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Allelopathic Effect Of Cyanobacteria On Endangered Submerged Macrophyte, Ottelia Acuminata, A Native Species Of Southwestern China | 10316
ISSN: 2157-7625

Journal of Ecosystem & Ecography
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Allelopathic effect of cyanobacteria on endangered submerged macrophyte, Ottelia acuminata, a native species of southwestern China

2nd International Conference on Biodiversity & Sustainable Energy Development

Xuexiu Chang, Feng Wu, Runbing Xu and Cheng Wu

ScientificTracks Abstracts: J Ecosys Ecograph

DOI: 10.4172/2157-7625.S1.012

Ottelia acuminata, a native, ornamental and edible submerged macrophyte in southwestern China, had been dominant in the Dianchi Lake (the biggest lake in Yunnan Province and the sixth largest in China) before 1970s. However, it had been destroyed seriously and become the endangered species after that, with the introduction of grazing fish, over-harvest and cyanobacteria blooming (dominant by Microcystis aeruginosa ). We hypothesize that M. aeruginosa allelochemicals may affect the disappearance and recovery of O. acuminata . We employed two variations of O. acuminate ( O. acuminata var. crispa , OAC and O. acuminate var. songmingensis , OAS) to test the effect of exudates and extracts of M. aeruginosa on seed germination and early seedling growth of O. acuminate . We found that: (1) the M. aeruginosa exudates promoted seed germination of O. acuminate , whilst the extracts inhibited it; (2) both exudates and extracts significantly decreased the seedlings healthy of OAC and OAS; (3) exudates and extracts of M. aeruginosa inhibited the growth of O. acuminate seedlings, especially the root rates and the second true leaf growing rates; (4) allelopathic effects of M. aeruginosa exudates were stronger than those of extracts. Our results indicate that cyanobacteria can allelopathically inhibit this endangered plant. The early growth of seedlings rather than seed germination seems to be a sensitive phase for the impact of cyanobacterial allelochemicals, and the OAC showed stronger resistance than OA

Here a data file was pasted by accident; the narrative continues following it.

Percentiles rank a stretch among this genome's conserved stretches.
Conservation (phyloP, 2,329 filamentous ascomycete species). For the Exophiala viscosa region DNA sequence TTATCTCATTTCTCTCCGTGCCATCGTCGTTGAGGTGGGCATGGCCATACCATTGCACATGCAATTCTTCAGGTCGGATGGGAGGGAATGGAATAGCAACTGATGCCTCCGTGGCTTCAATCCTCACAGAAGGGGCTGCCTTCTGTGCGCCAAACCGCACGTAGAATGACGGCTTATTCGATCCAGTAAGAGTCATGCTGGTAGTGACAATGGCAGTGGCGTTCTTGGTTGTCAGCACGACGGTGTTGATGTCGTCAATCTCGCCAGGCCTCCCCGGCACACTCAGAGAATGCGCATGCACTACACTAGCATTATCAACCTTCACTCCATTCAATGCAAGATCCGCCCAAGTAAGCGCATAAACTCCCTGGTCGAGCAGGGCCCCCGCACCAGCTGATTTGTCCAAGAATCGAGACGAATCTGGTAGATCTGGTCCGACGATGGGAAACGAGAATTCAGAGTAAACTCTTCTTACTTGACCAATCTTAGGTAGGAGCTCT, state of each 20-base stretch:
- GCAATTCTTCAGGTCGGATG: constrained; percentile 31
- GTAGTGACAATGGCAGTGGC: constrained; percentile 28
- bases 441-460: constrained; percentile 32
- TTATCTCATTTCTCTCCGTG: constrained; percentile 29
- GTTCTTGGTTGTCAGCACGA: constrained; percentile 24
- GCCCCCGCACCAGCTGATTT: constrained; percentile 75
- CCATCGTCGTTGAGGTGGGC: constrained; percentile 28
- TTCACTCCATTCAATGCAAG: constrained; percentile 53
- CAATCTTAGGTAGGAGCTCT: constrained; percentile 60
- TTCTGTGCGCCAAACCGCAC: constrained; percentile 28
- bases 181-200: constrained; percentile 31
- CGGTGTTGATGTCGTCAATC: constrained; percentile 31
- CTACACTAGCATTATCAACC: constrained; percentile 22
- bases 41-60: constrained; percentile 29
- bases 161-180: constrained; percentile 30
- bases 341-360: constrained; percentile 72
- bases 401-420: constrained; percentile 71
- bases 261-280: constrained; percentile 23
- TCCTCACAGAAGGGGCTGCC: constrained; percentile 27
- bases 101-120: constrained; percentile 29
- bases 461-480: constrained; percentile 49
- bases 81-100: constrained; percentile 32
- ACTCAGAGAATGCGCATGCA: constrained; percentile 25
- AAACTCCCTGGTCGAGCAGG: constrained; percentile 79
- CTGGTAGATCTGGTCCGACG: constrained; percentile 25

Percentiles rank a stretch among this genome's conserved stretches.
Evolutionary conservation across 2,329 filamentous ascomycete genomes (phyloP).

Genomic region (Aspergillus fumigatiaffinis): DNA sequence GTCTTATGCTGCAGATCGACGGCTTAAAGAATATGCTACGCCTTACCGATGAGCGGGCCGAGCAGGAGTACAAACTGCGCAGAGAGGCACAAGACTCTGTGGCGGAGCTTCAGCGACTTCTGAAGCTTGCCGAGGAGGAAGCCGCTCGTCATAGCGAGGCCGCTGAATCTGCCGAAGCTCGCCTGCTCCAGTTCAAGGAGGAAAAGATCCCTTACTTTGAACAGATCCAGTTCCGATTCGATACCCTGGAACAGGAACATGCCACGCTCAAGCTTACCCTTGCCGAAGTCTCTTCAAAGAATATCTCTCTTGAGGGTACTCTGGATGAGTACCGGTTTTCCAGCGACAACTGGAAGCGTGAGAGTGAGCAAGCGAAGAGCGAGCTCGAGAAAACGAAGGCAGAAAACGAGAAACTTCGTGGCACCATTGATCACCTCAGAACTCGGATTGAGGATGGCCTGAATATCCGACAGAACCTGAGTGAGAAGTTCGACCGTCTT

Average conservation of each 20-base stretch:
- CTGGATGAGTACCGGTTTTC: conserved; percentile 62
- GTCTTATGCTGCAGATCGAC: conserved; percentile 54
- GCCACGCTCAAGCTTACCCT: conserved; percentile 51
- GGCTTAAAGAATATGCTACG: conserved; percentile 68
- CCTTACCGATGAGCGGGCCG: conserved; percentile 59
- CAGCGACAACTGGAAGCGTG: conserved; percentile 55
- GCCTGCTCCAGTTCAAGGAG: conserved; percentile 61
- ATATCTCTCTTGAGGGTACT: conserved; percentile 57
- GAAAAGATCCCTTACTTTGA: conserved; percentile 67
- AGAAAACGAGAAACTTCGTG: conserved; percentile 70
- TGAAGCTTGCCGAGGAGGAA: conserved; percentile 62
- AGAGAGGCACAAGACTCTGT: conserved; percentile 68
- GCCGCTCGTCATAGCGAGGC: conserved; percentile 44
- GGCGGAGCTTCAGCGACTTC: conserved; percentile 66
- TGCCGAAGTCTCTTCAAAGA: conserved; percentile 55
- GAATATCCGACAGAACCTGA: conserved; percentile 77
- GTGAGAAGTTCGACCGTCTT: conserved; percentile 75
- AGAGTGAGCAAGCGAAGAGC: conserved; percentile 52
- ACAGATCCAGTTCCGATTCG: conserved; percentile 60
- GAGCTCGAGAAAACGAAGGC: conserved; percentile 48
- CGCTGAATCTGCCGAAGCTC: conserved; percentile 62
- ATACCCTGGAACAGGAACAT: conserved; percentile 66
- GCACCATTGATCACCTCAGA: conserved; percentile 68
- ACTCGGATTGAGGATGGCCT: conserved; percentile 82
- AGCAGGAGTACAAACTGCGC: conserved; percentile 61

Xuexiu Chang had completed her Ph.D. in July 2000. After that, she has worked in Yunnan University as a lecturer, an associate professor and a professor, in sequence. She had studied in Leibniz-Institute of Freshwater Ecology and Inland Fisheries (Berlin, Germany) as a visiting scholar. Now she is the director of Environmental Science Department, School of Life Science, Yunnan University. She has published more than 20 papers (in english or in chinese) and 4 higher education textbooks (in chinese) in reputed journals and presses. Also, she is serving as a reviewer member of repute journals
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